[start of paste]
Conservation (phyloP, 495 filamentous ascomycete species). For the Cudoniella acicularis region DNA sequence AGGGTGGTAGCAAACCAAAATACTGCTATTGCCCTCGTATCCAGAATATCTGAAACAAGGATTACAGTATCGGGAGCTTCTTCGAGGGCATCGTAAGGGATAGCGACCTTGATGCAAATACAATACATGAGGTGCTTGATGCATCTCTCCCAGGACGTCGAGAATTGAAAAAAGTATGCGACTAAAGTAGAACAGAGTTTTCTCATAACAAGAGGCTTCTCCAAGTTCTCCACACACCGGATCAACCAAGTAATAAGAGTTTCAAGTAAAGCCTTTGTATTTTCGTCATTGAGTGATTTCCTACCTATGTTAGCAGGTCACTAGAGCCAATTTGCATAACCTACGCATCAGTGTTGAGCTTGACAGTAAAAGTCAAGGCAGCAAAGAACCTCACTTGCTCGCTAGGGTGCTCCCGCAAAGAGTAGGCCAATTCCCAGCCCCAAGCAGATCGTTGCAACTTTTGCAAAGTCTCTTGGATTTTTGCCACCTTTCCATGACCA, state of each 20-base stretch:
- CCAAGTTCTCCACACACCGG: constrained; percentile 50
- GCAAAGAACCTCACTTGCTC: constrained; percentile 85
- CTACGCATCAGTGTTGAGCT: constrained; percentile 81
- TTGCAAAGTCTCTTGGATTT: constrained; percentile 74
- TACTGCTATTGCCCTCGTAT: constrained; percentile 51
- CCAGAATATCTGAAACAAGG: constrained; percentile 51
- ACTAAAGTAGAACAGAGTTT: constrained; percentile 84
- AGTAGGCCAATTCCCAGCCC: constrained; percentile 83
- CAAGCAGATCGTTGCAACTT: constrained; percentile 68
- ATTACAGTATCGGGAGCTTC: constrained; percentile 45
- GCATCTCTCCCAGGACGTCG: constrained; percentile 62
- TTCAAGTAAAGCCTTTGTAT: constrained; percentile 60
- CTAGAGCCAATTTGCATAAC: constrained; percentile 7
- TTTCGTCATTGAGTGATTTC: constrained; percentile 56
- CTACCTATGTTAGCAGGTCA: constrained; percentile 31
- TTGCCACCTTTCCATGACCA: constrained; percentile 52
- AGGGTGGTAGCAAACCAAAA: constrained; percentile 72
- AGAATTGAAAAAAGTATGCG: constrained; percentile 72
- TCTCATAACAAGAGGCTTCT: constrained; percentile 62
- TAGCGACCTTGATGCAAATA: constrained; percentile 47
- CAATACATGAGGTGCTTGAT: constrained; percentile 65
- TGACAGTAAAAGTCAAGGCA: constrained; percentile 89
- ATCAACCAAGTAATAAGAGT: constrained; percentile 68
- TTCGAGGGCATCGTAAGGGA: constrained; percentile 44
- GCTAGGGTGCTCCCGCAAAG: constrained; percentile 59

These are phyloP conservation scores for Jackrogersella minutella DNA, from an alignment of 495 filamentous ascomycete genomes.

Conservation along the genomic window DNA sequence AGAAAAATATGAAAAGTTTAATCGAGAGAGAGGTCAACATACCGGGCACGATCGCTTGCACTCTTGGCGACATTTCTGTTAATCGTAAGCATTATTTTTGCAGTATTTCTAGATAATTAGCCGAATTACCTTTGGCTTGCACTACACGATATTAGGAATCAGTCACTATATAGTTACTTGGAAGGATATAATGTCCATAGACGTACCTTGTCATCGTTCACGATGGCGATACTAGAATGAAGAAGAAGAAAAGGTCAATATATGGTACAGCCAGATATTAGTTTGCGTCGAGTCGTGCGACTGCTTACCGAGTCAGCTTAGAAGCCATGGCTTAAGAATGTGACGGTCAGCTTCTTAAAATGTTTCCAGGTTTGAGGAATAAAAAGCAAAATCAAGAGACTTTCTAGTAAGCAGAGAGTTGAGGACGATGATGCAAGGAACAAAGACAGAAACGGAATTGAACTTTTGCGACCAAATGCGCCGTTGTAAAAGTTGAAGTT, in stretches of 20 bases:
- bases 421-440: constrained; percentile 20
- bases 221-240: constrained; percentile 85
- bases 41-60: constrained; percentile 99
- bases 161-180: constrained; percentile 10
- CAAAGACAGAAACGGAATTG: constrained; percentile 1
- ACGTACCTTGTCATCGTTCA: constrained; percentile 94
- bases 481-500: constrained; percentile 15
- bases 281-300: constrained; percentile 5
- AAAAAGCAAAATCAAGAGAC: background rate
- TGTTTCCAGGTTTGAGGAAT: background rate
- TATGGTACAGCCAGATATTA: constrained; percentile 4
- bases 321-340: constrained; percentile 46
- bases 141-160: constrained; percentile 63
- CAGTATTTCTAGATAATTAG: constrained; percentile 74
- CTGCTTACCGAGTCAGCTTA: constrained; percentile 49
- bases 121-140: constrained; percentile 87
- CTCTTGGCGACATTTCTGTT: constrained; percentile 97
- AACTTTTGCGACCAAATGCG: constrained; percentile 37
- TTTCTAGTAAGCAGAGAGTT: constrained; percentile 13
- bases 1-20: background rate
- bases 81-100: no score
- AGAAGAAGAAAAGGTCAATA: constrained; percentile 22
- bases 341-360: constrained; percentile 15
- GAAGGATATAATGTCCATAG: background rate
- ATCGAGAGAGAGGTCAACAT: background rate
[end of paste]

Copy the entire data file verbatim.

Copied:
Conservation (phyloP, 495 filamentous ascomycete species). For the Cudoniella acicularis region DNA sequence AGGGTGGTAGCAAACCAAAATACTGCTATTGCCCTCGTATCCAGAATATCTGAAACAAGGATTACAGTATCGGGAGCTTCTTCGAGGGCATCGTAAGGGATAGCGACCTTGATGCAAATACAATACATGAGGTGCTTGATGCATCTCTCCCAGGACGTCGAGAATTGAAAAAAGTATGCGACTAAAGTAGAACAGAGTTTTCTCATAACAAGAGGCTTCTCCAAGTTCTCCACACACCGGATCAACCAAGTAATAAGAGTTTCAAGTAAAGCCTTTGTATTTTCGTCATTGAGTGATTTCCTACCTATGTTAGCAGGTCACTAGAGCCAATTTGCATAACCTACGCATCAGTGTTGAGCTTGACAGTAAAAGTCAAGGCAGCAAAGAACCTCACTTGCTCGCTAGGGTGCTCCCGCAAAGAGTAGGCCAATTCCCAGCCCCAAGCAGATCGTTGCAACTTTTGCAAAGTCTCTTGGATTTTTGCCACCTTTCCATGACCA, state of each 20-base stretch:
- CCAAGTTCTCCACACACCGG: constrained; percentile 50
- GCAAAGAACCTCACTTGCTC: constrained; percentile 85
- CTACGCATCAGTGTTGAGCT: constrained; percentile 81
- TTGCAAAGTCTCTTGGATTT: constrained; percentile 74
- TACTGCTATTGCCCTCGTAT: constrained; percentile 51
- CCAGAATATCTGAAACAAGG: constrained; percentile 51
- ACTAAAGTAGAACAGAGTTT: constrained; percentile 84
- AGTAGGCCAATTCCCAGCCC: constrained; percentile 83
- CAAGCAGATCGTTGCAACTT: constrained; percentile 68
- ATTACAGTATCGGGAGCTTC: constrained; percentile 45
- GCATCTCTCCCAGGACGTCG: constrained; percentile 62
- TTCAAGTAAAGCCTTTGTAT: constrained; percentile 60
- CTAGAGCCAATTTGCATAAC: constrained; percentile 7
- TTTCGTCATTGAGTGATTTC: constrained; percentile 56
- CTACCTATGTTAGCAGGTCA: constrained; percentile 31
- TTGCCACCTTTCCATGACCA: constrained; percentile 52
- AGGGTGGTAGCAAACCAAAA: constrained; percentile 72
- AGAATTGAAAAAAGTATGCG: constrained; percentile 72
- TCTCATAACAAGAGGCTTCT: constrained; percentile 62
- TAGCGACCTTGATGCAAATA: constrained; percentile 47
- CAATACATGAGGTGCTTGAT: constrained; percentile 65
- TGACAGTAAAAGTCAAGGCA: constrained; percentile 89
- ATCAACCAAGTAATAAGAGT: constrained; percentile 68
- TTCGAGGGCATCGTAAGGGA: constrained; percentile 44
- GCTAGGGTGCTCCCGCAAAG: constrained; percentile 59

These are phyloP conservation scores for Jackrogersella minutella DNA, from an alignment of 495 filamentous ascomycete genomes.

Conservation along the genomic window DNA sequence AGAAAAATATGAAAAGTTTAATCGAGAGAGAGGTCAACATACCGGGCACGATCGCTTGCACTCTTGGCGACATTTCTGTTAATCGTAAGCATTATTTTTGCAGTATTTCTAGATAATTAGCCGAATTACCTTTGGCTTGCACTACACGATATTAGGAATCAGTCACTATATAGTTACTTGGAAGGATATAATGTCCATAGACGTACCTTGTCATCGTTCACGATGGCGATACTAGAATGAAGAAGAAGAAAAGGTCAATATATGGTACAGCCAGATATTAGTTTGCGTCGAGTCGTGCGACTGCTTACCGAGTCAGCTTAGAAGCCATGGCTTAAGAATGTGACGGTCAGCTTCTTAAAATGTTTCCAGGTTTGAGGAATAAAAAGCAAAATCAAGAGACTTTCTAGTAAGCAGAGAGTTGAGGACGATGATGCAAGGAACAAAGACAGAAACGGAATTGAACTTTTGCGACCAAATGCGCCGTTGTAAAAGTTGAAGTT, in stretches of 20 bases:
- bases 421-440: constrained; percentile 20
- bases 221-240: constrained; percentile 85
- bases 41-60: constrained; percentile 99
- bases 161-180: constrained; percentile 10
- CAAAGACAGAAACGGAATTG: constrained; percentile 1
- ACGTACCTTGTCATCGTTCA: constrained; percentile 94
- bases 481-500: constrained; percentile 15
- bases 281-300: constrained; percentile 5
- AAAAAGCAAAATCAAGAGAC: background rate
- TGTTTCCAGGTTTGAGGAAT: background rate
- TATGGTACAGCCAGATATTA: constrained; percentile 4
- bases 321-340: constrained; percentile 46
- bases 141-160: constrained; percentile 63
- CAGTATTTCTAGATAATTAG: constrained; percentile 74
- CTGCTTACCGAGTCAGCTTA: constrained; percentile 49
- bases 121-140: constrained; percentile 87
- CTCTTGGCGACATTTCTGTT: constrained; percentile 97
- AACTTTTGCGACCAAATGCG: constrained; percentile 37
- TTTCTAGTAAGCAGAGAGTT: constrained; percentile 13
- bases 1-20: background rate
- bases 81-100: no score
- AGAAGAAGAAAAGGTCAATA: constrained; percentile 22
- bases 341-360: constrained; percentile 15
- GAAGGATATAATGTCCATAG: background rate
- ATCGAGAGAGAGGTCAACAT: background rate